Wednesday, February 25, 2009

Hudson for .NET Projects

I’ve been working on some SharePoint projects recently, and I wanted to implement Continuous Integration(CI).  Unfortunately, I did not find much information when I was researching CI for SharePoint projects.  My company traditionally uses CruiseControl.NET for its standard .NET projects; however, CC.NET seemed to require a good bit of configuration to get started.  I was looking for something I could spin up rather quickly.  I had heard Java folks raving about Hudson's ease of use out of the box, so I wanted to see if the same held true for .NET and SharePoint projects.  I was amazed at how simple it was.

Since I didn’t see many people in the blogosphere talking about Hudson with .NET (and even fewer talking about Hudson with SharePoint).  I thought I would give a very basic tutorial on the .NET set-up for Hudson.  NOTE: Hudson is a Java .war file, so it requires Java 1.5 or later to be on the machine.

Step One – Download Hudson from

Step Two – If Hudson downloaded as a .zip file, rename it to Hudson.war

Step Three – Run Hudson from the command line, by executing the following line:

java –jar hudson.war

Step Four – Now that Hudson is running, pull it up in the browser.  By default, it will be running at http://localhost:8080/

Step Five – Hudson does a lot of things out of the box, mostly centered around Java tools.  So to get .NET projects up and running, we’re going to need to download some plugins.  Hudson makes this incredibly easy.  From the home page, click on the “Manage Hudson” link.  Then, on the manage screen, click on the “Manage Plugins” link.

On the Manage Plugins page, select the "Available" tab and select the tools required for your build.  As you can see in the screenshot below, there are plugins for MSBuild and MSTest, but I have selected NAnt and NUnit as my tools of choice.  There is a TFS plugin, but I haven’t used it yet.  I am currently using Subversion on my projects


Once the plugins have been installed, you’ll need to restart Hudson.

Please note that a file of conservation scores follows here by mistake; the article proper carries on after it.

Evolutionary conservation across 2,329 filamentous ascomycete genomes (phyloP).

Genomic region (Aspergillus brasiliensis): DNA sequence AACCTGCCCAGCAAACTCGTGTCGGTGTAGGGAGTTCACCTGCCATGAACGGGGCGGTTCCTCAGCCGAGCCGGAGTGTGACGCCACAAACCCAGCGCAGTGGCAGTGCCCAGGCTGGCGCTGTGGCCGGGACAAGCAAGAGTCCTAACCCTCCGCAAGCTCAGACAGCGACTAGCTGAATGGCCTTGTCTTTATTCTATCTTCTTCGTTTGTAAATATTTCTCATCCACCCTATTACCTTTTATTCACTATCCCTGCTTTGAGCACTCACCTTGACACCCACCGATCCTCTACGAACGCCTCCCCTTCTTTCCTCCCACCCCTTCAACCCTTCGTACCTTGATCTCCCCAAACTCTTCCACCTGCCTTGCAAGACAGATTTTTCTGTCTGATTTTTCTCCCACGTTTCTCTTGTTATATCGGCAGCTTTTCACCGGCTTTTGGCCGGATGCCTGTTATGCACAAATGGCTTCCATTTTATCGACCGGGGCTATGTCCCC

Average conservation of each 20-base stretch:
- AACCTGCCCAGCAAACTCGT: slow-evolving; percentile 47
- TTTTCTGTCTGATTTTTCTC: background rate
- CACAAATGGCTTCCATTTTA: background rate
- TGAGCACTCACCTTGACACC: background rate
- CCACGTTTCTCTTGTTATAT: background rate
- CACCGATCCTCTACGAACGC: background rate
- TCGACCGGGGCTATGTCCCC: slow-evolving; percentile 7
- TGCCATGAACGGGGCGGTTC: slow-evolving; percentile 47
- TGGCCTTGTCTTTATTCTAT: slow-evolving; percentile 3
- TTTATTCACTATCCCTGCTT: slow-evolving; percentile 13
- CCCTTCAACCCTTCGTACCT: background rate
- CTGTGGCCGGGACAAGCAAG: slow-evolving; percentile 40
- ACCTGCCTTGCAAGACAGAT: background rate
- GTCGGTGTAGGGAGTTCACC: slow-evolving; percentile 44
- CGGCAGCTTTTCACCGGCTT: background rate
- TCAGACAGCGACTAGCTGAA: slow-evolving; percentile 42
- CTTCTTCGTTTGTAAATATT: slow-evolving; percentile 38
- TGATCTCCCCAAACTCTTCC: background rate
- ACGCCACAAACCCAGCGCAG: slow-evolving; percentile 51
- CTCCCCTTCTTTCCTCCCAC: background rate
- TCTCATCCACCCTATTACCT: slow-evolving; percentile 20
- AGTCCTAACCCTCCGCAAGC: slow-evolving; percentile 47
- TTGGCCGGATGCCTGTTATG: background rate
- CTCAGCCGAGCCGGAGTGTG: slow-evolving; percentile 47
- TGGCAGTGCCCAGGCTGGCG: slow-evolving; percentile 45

Step Six – From the home page, click on the “Manage Hudson” link.  Then click on the “Configure System” link.  This screen will allow you to configure the email server and the default Nant installation.  


Now you’re set for adding projects.  And now for the easy part…

Step Seven – Add a new job.  Click on the “New Job” link to start the wizard for adding new jobs.  Enter a name for the job and make sure you have selected “Build a free-style software project”


The next page of the wizard allows you to set up the details of the job (where to pull the code from, how to trigger the build, which build scripts to execute,  how to publish results, and who should receive email notifications).  Note: I did find a limitation when working with NAnt build scripts.  A job will only execute one NAnt script.  This isn’t too bad of a limitation, you will just need to aggregate some targets in a single target of your build file.



Comparing this with other CI tools I’ve used in the past, Hudson is the easiest and has the fewest limitations.  I have used tools that required heavy custom xml configuration, had severe limitations (would not poll source control for changes), or were only built for one platform.  Hudson walks you through all necessary configuration on its UI, without being a hindrance to getting things done.  It is very flexible in what it can do, and has amazing support with a variety of plugins.  Finally, it is not just set up for one platform.  Although it requires Java to execute, there is support for a variety of platforms and languages.


  1. I just seen your post about hudson, and I am a newbie with this since I am starting this out today.

    I have some gray area, specifically on the location of the build file & solution. example :
    hudson server:
    c:\hudson\repository\mysolution (where .build & solution file located)

    Is this mean that every time a made a changes & commit it using SVN, I have to copy my local copy of a solution to a designated folder on the hudson server?


    No Body